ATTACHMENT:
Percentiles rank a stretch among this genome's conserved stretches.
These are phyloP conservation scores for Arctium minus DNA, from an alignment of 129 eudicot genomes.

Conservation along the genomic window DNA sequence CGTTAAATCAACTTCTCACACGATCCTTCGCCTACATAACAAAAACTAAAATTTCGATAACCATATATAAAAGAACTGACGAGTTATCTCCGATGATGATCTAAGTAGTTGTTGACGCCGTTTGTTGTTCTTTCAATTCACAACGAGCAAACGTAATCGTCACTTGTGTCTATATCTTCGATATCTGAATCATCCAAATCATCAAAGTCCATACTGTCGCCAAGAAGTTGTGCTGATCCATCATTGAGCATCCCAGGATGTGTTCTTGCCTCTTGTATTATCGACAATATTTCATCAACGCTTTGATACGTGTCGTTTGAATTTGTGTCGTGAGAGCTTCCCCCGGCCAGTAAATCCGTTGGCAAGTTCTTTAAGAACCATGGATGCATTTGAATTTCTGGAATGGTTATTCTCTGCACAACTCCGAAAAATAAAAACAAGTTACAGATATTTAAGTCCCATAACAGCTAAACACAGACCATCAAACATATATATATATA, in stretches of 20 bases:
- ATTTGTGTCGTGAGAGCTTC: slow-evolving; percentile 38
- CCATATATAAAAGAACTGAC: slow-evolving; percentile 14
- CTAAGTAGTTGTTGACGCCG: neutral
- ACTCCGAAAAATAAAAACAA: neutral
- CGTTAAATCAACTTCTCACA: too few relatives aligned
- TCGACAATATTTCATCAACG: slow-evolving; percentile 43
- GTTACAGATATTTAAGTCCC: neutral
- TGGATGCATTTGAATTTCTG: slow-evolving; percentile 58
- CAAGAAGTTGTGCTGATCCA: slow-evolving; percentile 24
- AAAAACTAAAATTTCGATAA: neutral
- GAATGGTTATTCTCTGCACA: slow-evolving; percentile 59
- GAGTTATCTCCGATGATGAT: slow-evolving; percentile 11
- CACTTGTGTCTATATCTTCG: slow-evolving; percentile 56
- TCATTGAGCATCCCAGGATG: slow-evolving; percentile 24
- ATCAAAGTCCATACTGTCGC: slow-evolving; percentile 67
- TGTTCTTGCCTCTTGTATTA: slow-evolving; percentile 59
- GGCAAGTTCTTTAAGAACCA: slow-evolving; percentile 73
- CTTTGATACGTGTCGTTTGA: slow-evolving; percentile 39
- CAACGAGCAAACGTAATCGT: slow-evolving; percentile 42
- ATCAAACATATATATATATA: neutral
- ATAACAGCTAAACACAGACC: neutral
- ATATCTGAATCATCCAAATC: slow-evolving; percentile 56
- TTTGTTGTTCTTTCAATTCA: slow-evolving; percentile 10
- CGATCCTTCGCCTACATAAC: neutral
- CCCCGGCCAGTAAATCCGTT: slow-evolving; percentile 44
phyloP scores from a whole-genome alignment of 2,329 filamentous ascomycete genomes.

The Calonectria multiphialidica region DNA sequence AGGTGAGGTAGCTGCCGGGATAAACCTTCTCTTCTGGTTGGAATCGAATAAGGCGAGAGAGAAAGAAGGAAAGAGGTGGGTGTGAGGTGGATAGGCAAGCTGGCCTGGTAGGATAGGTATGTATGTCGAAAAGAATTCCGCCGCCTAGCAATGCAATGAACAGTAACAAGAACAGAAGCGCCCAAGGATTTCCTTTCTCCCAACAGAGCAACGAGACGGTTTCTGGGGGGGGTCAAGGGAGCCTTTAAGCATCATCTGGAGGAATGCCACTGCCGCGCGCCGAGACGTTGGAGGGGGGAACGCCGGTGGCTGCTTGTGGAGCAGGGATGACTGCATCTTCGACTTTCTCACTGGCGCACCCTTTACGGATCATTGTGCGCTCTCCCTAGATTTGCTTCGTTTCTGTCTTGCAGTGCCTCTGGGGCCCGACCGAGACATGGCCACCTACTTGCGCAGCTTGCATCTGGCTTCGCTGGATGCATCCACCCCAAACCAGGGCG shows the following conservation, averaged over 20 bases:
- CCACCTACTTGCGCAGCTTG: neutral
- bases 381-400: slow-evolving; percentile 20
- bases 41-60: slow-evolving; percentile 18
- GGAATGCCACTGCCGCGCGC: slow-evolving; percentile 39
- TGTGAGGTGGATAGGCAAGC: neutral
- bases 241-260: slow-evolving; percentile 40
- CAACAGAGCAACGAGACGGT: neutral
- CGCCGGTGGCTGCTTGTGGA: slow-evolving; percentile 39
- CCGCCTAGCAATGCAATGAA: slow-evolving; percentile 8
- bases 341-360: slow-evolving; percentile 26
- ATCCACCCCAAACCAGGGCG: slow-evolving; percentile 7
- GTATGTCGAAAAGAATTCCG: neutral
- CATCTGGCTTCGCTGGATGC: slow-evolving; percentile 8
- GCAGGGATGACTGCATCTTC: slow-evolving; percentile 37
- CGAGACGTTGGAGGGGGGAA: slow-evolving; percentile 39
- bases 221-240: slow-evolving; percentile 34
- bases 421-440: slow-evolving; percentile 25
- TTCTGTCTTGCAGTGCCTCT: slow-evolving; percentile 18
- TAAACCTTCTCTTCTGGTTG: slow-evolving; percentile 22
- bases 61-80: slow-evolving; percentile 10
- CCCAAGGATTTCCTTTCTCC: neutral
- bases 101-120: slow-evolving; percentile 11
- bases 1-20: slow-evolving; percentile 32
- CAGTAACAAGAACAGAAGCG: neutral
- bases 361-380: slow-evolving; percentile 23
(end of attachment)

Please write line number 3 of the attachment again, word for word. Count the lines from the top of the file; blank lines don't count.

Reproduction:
Conservation along the genomic window DNA sequence CGTTAAATCAACTTCTCACACGATCCTTCGCCTACATAACAAAAACTAAAATTTCGATAACCATATATAAAAGAACTGACGAGTTATCTCCGATGATGATCTAAGTAGTTGTTGACGCCGTTTGTTGTTCTTTCAATTCACAACGAGCAAACGTAATCGTCACTTGTGTCTATATCTTCGATATCTGAATCATCCAAATCATCAAAGTCCATACTGTCGCCAAGAAGTTGTGCTGATCCATCATTGAGCATCCCAGGATGTGTTCTTGCCTCTTGTATTATCGACAATATTTCATCAACGCTTTGATACGTGTCGTTTGAATTTGTGTCGTGAGAGCTTCCCCCGGCCAGTAAATCCGTTGGCAAGTTCTTTAAGAACCATGGATGCATTTGAATTTCTGGAATGGTTATTCTCTGCACAACTCCGAAAAATAAAAACAAGTTACAGATATTTAAGTCCCATAACAGCTAAACACAGACCATCAAACATATATATATATA, in stretches of 20 bases: